"The special service district needs to be intimately involved with the project as we move along," state Milovich. He added that since the special service district has larger amounts of money for one-time investments, construction costs could be handled by the district.
Restaurant tax board member Sam Farlaino asked if the county should request turn-key proposals for the route. Milovich agreed that the best option would be to get one agent to take the project from conception to completion, rather than bidding out individual portions.
However, if that request for proposals would be pursued, the district needed to withdraw their request for proposals for a right of way agent for the route. The board moved to not accept any proposals that resulted from the advertised request.
The county commission was expected to approve a request for turn-key proposals yesterday. That meeting was scheduled to occur after the Sun Advocate press deadline.
"We're looking for the best proposal, not just the lowest bidder," said commissioner Steve Burge.
In addition to the proposal, Milovich said that involvement from OHV groups would be necessary.
"It's going to take a community pulling together to make this happen," he said.
He added that the county should form a committee for the planning of the route. That committee should include a representative from each incorporated city or town in the county. In addition, representatives from the special service district and the restaurant tax committee would sit on the committee. Other committee members would be chosen from OHV groups and enthusiasts.
That committee is expected to make recommendations on the project directly to the county commission.
The contract for planning and development of the trail will be awarded by the commission, under advisement from the special service district and restaurant tax committee. The agent who received the contract is expected report to the commission, but take advisement from the route planning committee.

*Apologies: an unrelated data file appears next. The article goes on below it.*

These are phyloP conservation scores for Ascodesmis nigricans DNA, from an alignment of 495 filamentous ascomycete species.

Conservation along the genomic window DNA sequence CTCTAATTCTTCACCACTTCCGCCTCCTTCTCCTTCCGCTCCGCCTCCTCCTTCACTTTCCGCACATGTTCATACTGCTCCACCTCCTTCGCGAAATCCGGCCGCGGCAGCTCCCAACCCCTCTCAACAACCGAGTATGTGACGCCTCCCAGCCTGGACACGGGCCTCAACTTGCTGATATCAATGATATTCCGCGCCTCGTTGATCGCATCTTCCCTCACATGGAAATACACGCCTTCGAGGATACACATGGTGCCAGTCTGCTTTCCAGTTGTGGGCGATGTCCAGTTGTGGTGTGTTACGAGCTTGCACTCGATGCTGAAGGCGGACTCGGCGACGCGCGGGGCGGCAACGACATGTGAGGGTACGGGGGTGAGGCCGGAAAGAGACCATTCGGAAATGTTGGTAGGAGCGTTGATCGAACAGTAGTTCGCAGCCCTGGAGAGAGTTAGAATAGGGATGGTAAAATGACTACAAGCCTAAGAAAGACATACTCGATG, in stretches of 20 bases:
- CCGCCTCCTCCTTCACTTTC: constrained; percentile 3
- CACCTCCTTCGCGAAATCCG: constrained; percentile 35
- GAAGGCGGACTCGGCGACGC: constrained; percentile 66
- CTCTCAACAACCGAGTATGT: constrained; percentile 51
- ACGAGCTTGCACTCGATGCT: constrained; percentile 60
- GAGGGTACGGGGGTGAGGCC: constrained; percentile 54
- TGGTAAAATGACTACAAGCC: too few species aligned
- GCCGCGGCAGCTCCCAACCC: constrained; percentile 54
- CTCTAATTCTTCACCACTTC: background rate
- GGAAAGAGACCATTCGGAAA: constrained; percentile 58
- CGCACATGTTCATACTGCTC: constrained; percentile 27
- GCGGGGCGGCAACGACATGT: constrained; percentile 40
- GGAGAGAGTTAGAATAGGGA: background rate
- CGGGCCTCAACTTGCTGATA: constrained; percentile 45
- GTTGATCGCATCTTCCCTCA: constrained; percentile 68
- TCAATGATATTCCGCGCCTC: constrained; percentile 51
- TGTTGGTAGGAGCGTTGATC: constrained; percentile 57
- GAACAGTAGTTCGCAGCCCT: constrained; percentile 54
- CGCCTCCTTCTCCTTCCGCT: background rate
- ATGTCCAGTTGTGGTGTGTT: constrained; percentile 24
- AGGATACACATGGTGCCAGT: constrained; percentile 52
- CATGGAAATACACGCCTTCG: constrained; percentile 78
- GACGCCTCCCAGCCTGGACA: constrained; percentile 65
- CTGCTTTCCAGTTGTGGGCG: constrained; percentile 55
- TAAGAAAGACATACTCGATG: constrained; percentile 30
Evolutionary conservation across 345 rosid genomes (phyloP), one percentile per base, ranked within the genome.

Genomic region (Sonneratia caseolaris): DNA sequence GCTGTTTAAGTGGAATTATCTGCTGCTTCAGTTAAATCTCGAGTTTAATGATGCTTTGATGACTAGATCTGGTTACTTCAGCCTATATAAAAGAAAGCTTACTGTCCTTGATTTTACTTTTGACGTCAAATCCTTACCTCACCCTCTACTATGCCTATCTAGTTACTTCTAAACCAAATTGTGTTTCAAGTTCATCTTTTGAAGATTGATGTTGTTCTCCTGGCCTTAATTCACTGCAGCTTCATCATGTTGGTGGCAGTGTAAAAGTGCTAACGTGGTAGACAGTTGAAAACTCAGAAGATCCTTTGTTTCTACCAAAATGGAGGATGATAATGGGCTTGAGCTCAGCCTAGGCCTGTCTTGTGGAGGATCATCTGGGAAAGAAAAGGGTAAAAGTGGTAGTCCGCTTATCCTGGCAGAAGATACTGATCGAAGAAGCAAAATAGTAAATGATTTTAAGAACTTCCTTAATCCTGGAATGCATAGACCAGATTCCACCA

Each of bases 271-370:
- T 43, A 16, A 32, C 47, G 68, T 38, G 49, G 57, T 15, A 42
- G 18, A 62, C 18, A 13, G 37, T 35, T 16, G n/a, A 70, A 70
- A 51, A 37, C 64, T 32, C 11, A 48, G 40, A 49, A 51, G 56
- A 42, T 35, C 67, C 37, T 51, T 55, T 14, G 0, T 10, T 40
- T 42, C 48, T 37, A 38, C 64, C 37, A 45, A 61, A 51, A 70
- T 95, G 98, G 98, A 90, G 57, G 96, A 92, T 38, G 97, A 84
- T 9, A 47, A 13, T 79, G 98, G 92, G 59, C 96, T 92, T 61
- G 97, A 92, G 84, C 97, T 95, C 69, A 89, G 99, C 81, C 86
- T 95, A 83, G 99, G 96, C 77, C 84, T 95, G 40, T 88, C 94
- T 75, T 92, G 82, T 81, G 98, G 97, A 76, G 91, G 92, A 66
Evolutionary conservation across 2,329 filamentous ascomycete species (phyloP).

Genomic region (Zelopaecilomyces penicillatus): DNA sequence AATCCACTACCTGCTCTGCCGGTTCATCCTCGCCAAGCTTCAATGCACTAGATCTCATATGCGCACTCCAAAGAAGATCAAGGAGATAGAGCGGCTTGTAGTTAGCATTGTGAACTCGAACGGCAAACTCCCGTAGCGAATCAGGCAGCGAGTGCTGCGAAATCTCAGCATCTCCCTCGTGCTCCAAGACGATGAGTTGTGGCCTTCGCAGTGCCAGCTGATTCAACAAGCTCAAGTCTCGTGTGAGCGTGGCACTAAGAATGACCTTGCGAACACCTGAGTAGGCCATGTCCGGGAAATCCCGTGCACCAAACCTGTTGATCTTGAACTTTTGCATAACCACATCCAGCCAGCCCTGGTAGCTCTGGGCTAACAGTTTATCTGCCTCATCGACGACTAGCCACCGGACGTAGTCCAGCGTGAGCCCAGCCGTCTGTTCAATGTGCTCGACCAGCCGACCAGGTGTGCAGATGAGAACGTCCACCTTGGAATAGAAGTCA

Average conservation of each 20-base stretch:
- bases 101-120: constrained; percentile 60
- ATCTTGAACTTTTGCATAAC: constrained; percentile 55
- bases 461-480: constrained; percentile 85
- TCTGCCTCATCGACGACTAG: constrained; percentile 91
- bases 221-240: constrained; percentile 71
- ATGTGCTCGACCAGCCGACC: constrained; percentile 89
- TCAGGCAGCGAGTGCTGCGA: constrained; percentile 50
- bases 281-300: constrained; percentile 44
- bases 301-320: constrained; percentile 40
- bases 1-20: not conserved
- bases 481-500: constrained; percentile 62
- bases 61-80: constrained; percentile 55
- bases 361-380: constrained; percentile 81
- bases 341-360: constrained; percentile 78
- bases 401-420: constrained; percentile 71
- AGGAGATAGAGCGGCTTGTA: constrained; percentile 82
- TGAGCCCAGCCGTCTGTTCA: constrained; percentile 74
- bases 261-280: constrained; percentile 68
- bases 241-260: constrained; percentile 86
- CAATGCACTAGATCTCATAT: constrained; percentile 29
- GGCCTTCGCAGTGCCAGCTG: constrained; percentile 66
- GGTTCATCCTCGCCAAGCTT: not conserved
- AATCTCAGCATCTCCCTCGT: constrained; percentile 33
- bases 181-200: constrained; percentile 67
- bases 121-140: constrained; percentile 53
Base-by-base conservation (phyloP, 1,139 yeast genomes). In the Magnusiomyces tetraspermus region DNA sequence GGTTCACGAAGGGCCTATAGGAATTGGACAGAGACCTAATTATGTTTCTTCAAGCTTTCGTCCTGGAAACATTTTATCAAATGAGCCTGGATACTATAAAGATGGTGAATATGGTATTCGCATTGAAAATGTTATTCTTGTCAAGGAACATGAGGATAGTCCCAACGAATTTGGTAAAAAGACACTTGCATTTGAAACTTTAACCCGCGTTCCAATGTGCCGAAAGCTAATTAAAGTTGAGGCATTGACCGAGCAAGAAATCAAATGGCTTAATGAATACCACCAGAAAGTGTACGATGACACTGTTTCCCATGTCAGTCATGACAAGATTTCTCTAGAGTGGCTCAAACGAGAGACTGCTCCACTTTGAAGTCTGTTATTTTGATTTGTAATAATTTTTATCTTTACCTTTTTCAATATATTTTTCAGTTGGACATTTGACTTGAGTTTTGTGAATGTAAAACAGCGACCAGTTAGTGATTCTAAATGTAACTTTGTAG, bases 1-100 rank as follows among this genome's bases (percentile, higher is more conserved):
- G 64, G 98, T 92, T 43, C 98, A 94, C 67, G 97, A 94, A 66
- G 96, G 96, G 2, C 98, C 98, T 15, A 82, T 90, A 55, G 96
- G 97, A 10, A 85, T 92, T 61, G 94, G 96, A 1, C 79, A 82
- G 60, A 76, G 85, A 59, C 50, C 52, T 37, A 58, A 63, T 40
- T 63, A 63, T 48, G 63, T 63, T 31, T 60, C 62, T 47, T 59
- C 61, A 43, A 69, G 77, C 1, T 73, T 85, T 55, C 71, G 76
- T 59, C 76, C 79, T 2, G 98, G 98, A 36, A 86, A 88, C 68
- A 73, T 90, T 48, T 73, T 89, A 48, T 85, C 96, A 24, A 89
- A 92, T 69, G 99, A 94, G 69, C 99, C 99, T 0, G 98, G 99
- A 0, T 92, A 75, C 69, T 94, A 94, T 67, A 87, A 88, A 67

"There's a huge task here that needs to be under one roof," said special service district board member Neil Breinholt. He said that as similar projects have been pursued in the past, many of the groups involved with those plans hadn't considered the wide array of factors that surround a project such as this one.
Those factors could include are right of way issues, marketing and safety on the onset. But there are likely obstacles that haven't been considered. The commission and the planning committee would have to consider those factors as they arose.
As a result the plan for the route will require flexibility to handle those issues.
Beckstrand expressed his opinion that the proposal to the county should be flexible enough to handle those issues. He added that the agent contracted by the county will need to be able to deal with long-term aspects of the project while dealing with more immediate concerns.
Beckstrand also commended the county for taking a proactive approach. He said that all too often, communities deal with increased recreational usage in a reactive approach.
Price Mayor Joe Piccolo added that the committee and the county will need to also consider jurisdictional factors. The route as planned crosses four municipalities and land managed by the Bureau of Land Management, the United States Forest Service, the State Institutional Trust Land Administration and various private land owners.
As a result, Levanger pointed out that state and federal agencies would be involved in the process as they have been over the past decade since the plan was originally conceived.